RBI to ease bank credit for infrastructure
With a view to meet the increasing finance needs for infrastructure sector, the Reserve Bank of India (RBI) in its annual policy for 2010-11 has proposed to reduce provisioning on infrastructure loan accounts classified as sub-standard to 15% from its current 20%. “In order to give a further thrust to infrastructure financing by banks, some further measures are felt necessary,” it said.
To avail of this benefit of lower provisioning, banks should have in place an appropriate mechanism to escrow the cash flows and also have a clear and legal first claim on such cash flows, it added.
The RBI also proposed to allow banks to classify their investments in non-SLR bonds issued by companies engaged in infrastructure activities and having a minimum residual maturity of seven years under the held to maturity (HTM) category. “Investment in non-SLR debt securities (both primary and secondary market) by banks where the security is proposed to be listed on the Exchange(s) may be considered as investment in listed security at the time of making investment,” the RBI said.
The RBI said that it is keen to facilitate adequate flow of bank credit to infrastructure and in terms of extant instructions, rights, licences and authorisations of borrowers, charged to banks as collateral in respect of project loans (including infrastructure projects) are not eligible for being reckoned as tangible security for the purpose of classifying an advance as secured loan.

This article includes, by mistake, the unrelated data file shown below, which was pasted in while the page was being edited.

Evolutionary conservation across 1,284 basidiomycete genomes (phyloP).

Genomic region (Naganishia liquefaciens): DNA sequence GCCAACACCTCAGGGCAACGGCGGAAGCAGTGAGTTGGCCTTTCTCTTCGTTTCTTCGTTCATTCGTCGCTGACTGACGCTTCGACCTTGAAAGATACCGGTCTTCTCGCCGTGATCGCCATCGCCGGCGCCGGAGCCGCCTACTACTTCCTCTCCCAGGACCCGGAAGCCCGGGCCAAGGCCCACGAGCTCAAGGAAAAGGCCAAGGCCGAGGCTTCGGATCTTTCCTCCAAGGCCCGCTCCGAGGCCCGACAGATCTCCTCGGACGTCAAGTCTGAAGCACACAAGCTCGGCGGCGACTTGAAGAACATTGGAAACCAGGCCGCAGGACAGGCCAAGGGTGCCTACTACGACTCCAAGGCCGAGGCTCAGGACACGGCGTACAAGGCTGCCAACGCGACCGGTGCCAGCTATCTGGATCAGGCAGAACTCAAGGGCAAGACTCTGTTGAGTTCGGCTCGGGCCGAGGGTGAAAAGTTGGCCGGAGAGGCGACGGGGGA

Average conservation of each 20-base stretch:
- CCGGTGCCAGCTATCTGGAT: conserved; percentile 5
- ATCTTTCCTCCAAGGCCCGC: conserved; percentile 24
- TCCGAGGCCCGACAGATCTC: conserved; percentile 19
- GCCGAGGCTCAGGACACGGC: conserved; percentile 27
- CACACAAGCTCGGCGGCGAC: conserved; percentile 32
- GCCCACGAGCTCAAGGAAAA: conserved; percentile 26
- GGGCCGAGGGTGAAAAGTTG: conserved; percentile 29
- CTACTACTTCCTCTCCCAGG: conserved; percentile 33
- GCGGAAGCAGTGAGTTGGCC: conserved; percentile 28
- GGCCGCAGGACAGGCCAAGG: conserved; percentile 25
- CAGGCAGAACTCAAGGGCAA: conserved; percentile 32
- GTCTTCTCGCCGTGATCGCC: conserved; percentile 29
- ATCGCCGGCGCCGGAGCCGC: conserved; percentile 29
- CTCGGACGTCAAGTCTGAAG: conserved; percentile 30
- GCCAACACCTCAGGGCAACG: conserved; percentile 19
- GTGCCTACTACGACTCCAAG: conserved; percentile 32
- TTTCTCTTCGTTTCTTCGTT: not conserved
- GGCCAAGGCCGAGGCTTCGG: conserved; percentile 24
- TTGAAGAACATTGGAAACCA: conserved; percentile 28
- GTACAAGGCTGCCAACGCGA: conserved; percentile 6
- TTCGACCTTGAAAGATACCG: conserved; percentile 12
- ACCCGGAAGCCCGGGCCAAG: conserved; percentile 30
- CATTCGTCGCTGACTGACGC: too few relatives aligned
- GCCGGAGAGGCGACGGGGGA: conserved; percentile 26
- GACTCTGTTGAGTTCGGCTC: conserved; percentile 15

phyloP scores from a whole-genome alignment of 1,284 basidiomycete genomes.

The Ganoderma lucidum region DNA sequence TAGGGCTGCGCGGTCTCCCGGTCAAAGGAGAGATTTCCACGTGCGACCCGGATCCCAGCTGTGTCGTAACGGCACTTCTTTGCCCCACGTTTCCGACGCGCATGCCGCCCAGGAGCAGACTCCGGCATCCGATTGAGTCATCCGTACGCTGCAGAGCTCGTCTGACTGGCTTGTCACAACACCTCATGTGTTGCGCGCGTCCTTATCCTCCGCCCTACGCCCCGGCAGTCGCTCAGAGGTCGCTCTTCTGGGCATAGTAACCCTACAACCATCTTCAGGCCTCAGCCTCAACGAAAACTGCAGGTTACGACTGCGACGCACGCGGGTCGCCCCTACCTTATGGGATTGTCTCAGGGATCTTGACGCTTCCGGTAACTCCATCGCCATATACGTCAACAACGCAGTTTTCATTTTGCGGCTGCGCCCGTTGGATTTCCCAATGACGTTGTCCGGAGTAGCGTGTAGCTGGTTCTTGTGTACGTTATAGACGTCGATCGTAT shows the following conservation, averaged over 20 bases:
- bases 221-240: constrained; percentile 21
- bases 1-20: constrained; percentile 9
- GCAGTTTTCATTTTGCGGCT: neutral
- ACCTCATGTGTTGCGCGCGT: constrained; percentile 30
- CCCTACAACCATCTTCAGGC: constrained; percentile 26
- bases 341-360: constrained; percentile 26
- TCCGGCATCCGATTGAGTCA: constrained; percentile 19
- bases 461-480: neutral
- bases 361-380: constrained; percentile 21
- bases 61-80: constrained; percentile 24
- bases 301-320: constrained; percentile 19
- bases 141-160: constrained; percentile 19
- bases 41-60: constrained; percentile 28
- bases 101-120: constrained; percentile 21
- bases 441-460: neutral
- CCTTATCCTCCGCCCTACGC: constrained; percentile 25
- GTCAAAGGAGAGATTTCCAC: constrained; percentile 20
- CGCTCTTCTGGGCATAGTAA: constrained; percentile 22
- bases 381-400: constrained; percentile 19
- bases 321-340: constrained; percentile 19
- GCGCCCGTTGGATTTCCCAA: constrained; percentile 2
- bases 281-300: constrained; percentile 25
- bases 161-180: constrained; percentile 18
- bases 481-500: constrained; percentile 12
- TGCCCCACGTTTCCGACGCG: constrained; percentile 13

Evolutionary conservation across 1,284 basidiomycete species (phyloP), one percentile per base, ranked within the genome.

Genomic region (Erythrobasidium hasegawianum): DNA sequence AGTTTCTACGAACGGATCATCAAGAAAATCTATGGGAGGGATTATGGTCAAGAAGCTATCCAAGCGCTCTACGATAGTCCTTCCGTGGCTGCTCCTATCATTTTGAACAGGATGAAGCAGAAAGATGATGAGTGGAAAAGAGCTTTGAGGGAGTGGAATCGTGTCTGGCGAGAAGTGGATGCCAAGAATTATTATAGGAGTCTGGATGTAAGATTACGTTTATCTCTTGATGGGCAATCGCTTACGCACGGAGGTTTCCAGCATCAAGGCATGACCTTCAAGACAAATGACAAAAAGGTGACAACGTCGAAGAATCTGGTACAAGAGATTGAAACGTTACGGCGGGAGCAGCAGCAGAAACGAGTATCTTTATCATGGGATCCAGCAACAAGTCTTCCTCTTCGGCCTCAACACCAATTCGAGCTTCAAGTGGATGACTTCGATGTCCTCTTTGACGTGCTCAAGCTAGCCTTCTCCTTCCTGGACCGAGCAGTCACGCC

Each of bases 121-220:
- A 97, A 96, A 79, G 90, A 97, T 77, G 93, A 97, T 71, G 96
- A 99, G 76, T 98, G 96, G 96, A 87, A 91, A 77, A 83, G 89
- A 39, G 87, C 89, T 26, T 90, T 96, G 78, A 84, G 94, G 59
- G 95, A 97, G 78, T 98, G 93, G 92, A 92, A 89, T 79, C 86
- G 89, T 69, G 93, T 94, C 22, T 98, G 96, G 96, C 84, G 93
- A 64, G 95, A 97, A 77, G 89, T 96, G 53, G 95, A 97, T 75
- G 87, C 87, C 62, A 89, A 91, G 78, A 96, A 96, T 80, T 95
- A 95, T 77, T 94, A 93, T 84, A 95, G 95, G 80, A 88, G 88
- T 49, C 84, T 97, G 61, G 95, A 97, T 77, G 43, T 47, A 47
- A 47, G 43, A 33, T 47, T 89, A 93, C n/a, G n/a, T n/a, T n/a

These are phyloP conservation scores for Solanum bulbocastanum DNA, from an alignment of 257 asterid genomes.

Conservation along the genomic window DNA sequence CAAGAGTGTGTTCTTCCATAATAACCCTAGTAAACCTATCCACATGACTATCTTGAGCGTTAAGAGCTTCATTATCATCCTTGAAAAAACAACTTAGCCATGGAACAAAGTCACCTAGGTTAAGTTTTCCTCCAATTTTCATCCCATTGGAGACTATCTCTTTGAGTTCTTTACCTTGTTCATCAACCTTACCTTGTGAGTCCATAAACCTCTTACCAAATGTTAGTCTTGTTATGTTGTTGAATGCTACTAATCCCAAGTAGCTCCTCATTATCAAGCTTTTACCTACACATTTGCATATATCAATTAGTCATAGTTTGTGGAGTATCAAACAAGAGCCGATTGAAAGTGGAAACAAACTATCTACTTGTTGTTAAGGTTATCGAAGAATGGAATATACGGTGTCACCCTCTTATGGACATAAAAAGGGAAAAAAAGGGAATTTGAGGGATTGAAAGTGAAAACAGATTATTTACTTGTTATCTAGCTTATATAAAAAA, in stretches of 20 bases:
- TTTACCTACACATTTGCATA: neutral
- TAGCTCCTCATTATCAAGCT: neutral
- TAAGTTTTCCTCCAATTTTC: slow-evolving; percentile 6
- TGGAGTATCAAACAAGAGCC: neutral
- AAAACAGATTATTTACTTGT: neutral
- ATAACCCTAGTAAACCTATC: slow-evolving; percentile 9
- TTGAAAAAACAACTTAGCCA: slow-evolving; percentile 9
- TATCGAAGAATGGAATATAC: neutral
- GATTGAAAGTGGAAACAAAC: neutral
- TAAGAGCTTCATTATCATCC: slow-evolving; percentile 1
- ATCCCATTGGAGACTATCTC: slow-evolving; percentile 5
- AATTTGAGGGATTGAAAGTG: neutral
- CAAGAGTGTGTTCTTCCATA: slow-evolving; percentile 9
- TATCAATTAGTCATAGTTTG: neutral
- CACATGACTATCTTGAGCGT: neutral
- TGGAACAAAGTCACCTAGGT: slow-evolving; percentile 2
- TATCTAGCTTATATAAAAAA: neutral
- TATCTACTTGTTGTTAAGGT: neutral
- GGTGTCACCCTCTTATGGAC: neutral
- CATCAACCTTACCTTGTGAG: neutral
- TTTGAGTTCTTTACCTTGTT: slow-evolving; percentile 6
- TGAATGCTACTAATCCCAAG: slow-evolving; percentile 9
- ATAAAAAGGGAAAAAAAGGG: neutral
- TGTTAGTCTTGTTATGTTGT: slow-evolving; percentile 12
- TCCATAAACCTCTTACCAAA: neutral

“As toll collection rights and annuities in the case of road/highway projects confer certain material benefits to lenders, it is proposed to treat annuities under build-operate-transfer (BOT) model in respect of road/highway projects and toll collection rights, where there are provisions to compensate the project sponsor if a certain level of traffic is not achieved, as tangible securities subject to the condition that banks’ right to receive annuities and toll collection rights is legally enforceable and irrevocable,” it said.